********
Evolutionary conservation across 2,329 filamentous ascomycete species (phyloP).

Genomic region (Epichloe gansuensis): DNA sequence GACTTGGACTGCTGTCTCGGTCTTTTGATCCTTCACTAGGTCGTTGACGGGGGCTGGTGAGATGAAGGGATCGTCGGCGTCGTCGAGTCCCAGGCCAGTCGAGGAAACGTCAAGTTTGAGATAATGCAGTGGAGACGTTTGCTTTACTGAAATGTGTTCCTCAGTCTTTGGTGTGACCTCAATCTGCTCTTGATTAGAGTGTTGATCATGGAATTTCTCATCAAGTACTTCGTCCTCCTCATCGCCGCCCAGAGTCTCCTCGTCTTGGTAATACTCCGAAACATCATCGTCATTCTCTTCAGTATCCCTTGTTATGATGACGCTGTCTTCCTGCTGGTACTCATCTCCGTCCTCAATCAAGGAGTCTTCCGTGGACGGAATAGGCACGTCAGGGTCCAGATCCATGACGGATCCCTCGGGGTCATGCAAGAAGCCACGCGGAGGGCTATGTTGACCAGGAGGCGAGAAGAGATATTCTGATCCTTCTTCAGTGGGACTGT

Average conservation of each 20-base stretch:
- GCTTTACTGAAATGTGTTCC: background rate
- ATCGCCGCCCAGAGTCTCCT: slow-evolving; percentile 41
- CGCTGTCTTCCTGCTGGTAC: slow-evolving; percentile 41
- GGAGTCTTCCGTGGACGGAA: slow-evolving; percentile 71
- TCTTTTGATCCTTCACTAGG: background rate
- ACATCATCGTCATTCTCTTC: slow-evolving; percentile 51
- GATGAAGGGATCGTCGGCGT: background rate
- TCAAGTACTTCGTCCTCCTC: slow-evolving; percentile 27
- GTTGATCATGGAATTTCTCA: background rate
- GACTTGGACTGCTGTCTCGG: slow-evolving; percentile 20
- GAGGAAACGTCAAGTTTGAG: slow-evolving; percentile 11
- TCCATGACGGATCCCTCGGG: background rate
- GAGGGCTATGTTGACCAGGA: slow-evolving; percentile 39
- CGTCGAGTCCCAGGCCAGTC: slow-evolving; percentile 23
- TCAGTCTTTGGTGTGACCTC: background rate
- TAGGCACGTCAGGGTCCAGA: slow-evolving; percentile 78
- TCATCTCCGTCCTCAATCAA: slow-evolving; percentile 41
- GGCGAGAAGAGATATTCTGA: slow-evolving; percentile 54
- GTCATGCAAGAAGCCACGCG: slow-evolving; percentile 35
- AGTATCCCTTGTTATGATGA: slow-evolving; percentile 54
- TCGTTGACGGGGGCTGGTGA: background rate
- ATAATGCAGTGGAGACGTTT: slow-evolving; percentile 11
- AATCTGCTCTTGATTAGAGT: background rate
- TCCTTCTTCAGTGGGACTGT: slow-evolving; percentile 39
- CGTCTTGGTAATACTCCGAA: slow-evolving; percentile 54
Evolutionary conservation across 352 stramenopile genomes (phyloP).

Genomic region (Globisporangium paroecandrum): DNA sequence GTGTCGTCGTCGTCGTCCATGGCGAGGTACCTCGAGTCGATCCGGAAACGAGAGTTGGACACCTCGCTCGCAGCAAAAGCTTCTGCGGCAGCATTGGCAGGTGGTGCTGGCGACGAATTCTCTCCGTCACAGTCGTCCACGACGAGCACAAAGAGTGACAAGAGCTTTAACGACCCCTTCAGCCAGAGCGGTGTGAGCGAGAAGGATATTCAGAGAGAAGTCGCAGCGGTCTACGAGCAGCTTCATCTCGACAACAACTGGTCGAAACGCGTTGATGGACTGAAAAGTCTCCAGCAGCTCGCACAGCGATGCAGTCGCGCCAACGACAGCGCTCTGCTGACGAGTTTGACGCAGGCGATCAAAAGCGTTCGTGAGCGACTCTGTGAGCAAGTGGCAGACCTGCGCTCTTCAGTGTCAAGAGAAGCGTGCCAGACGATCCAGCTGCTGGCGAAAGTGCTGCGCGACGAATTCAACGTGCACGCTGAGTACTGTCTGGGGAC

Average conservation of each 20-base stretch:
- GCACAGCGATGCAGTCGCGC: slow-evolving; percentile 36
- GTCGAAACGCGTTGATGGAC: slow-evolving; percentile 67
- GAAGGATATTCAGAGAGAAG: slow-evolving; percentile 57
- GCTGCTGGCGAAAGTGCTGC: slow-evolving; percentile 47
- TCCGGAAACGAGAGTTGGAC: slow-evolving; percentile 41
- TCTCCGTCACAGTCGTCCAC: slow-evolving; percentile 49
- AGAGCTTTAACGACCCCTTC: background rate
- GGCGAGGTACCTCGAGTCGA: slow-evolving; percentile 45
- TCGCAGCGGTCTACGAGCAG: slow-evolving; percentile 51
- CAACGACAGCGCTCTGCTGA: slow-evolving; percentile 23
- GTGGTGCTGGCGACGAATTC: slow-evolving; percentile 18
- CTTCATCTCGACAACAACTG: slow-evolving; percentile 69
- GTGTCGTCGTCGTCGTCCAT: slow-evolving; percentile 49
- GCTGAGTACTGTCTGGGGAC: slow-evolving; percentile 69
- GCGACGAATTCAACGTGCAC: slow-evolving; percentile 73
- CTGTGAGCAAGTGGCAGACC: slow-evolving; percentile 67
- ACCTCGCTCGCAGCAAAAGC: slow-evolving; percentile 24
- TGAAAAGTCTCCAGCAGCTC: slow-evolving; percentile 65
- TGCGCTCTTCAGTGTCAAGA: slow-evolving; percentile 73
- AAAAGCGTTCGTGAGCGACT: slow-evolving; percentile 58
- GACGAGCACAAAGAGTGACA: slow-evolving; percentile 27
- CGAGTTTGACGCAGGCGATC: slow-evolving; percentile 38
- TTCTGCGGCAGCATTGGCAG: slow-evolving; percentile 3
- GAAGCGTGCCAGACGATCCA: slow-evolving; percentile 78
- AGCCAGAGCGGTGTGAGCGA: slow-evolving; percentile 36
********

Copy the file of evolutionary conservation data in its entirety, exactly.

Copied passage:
Evolutionary conservation across 2,329 filamentous ascomycete species (phyloP).

Genomic region (Epichloe gansuensis): DNA sequence GACTTGGACTGCTGTCTCGGTCTTTTGATCCTTCACTAGGTCGTTGACGGGGGCTGGTGAGATGAAGGGATCGTCGGCGTCGTCGAGTCCCAGGCCAGTCGAGGAAACGTCAAGTTTGAGATAATGCAGTGGAGACGTTTGCTTTACTGAAATGTGTTCCTCAGTCTTTGGTGTGACCTCAATCTGCTCTTGATTAGAGTGTTGATCATGGAATTTCTCATCAAGTACTTCGTCCTCCTCATCGCCGCCCAGAGTCTCCTCGTCTTGGTAATACTCCGAAACATCATCGTCATTCTCTTCAGTATCCCTTGTTATGATGACGCTGTCTTCCTGCTGGTACTCATCTCCGTCCTCAATCAAGGAGTCTTCCGTGGACGGAATAGGCACGTCAGGGTCCAGATCCATGACGGATCCCTCGGGGTCATGCAAGAAGCCACGCGGAGGGCTATGTTGACCAGGAGGCGAGAAGAGATATTCTGATCCTTCTTCAGTGGGACTGT

Average conservation of each 20-base stretch:
- GCTTTACTGAAATGTGTTCC: background rate
- ATCGCCGCCCAGAGTCTCCT: slow-evolving; percentile 41
- CGCTGTCTTCCTGCTGGTAC: slow-evolving; percentile 41
- GGAGTCTTCCGTGGACGGAA: slow-evolving; percentile 71
- TCTTTTGATCCTTCACTAGG: background rate
- ACATCATCGTCATTCTCTTC: slow-evolving; percentile 51
- GATGAAGGGATCGTCGGCGT: background rate
- TCAAGTACTTCGTCCTCCTC: slow-evolving; percentile 27
- GTTGATCATGGAATTTCTCA: background rate
- GACTTGGACTGCTGTCTCGG: slow-evolving; percentile 20
- GAGGAAACGTCAAGTTTGAG: slow-evolving; percentile 11
- TCCATGACGGATCCCTCGGG: background rate
- GAGGGCTATGTTGACCAGGA: slow-evolving; percentile 39
- CGTCGAGTCCCAGGCCAGTC: slow-evolving; percentile 23
- TCAGTCTTTGGTGTGACCTC: background rate
- TAGGCACGTCAGGGTCCAGA: slow-evolving; percentile 78
- TCATCTCCGTCCTCAATCAA: slow-evolving; percentile 41
- GGCGAGAAGAGATATTCTGA: slow-evolving; percentile 54
- GTCATGCAAGAAGCCACGCG: slow-evolving; percentile 35
- AGTATCCCTTGTTATGATGA: slow-evolving; percentile 54
- TCGTTGACGGGGGCTGGTGA: background rate
- ATAATGCAGTGGAGACGTTT: slow-evolving; percentile 11
- AATCTGCTCTTGATTAGAGT: background rate
- TCCTTCTTCAGTGGGACTGT: slow-evolving; percentile 39
- CGTCTTGGTAATACTCCGAA: slow-evolving; percentile 54
Evolutionary conservation across 352 stramenopile genomes (phyloP).

Genomic region (Globisporangium paroecandrum): DNA sequence GTGTCGTCGTCGTCGTCCATGGCGAGGTACCTCGAGTCGATCCGGAAACGAGAGTTGGACACCTCGCTCGCAGCAAAAGCTTCTGCGGCAGCATTGGCAGGTGGTGCTGGCGACGAATTCTCTCCGTCACAGTCGTCCACGACGAGCACAAAGAGTGACAAGAGCTTTAACGACCCCTTCAGCCAGAGCGGTGTGAGCGAGAAGGATATTCAGAGAGAAGTCGCAGCGGTCTACGAGCAGCTTCATCTCGACAACAACTGGTCGAAACGCGTTGATGGACTGAAAAGTCTCCAGCAGCTCGCACAGCGATGCAGTCGCGCCAACGACAGCGCTCTGCTGACGAGTTTGACGCAGGCGATCAAAAGCGTTCGTGAGCGACTCTGTGAGCAAGTGGCAGACCTGCGCTCTTCAGTGTCAAGAGAAGCGTGCCAGACGATCCAGCTGCTGGCGAAAGTGCTGCGCGACGAATTCAACGTGCACGCTGAGTACTGTCTGGGGAC

Average conservation of each 20-base stretch:
- GCACAGCGATGCAGTCGCGC: slow-evolving; percentile 36
- GTCGAAACGCGTTGATGGAC: slow-evolving; percentile 67
- GAAGGATATTCAGAGAGAAG: slow-evolving; percentile 57
- GCTGCTGGCGAAAGTGCTGC: slow-evolving; percentile 47
- TCCGGAAACGAGAGTTGGAC: slow-evolving; percentile 41
- TCTCCGTCACAGTCGTCCAC: slow-evolving; percentile 49
- AGAGCTTTAACGACCCCTTC: background rate
- GGCGAGGTACCTCGAGTCGA: slow-evolving; percentile 45
- TCGCAGCGGTCTACGAGCAG: slow-evolving; percentile 51
- CAACGACAGCGCTCTGCTGA: slow-evolving; percentile 23
- GTGGTGCTGGCGACGAATTC: slow-evolving; percentile 18
- CTTCATCTCGACAACAACTG: slow-evolving; percentile 69
- GTGTCGTCGTCGTCGTCCAT: slow-evolving; percentile 49
- GCTGAGTACTGTCTGGGGAC: slow-evolving; percentile 69
- GCGACGAATTCAACGTGCAC: slow-evolving; percentile 73
- CTGTGAGCAAGTGGCAGACC: slow-evolving; percentile 67
- ACCTCGCTCGCAGCAAAAGC: slow-evolving; percentile 24
- TGAAAAGTCTCCAGCAGCTC: slow-evolving; percentile 65
- TGCGCTCTTCAGTGTCAAGA: slow-evolving; percentile 73
- AAAAGCGTTCGTGAGCGACT: slow-evolving; percentile 58
- GACGAGCACAAAGAGTGACA: slow-evolving; percentile 27
- CGAGTTTGACGCAGGCGATC: slow-evolving; percentile 38
- TTCTGCGGCAGCATTGGCAG: slow-evolving; percentile 3
- GAAGCGTGCCAGACGATCCA: slow-evolving; percentile 78
- AGCCAGAGCGGTGTGAGCGA: slow-evolving; percentile 36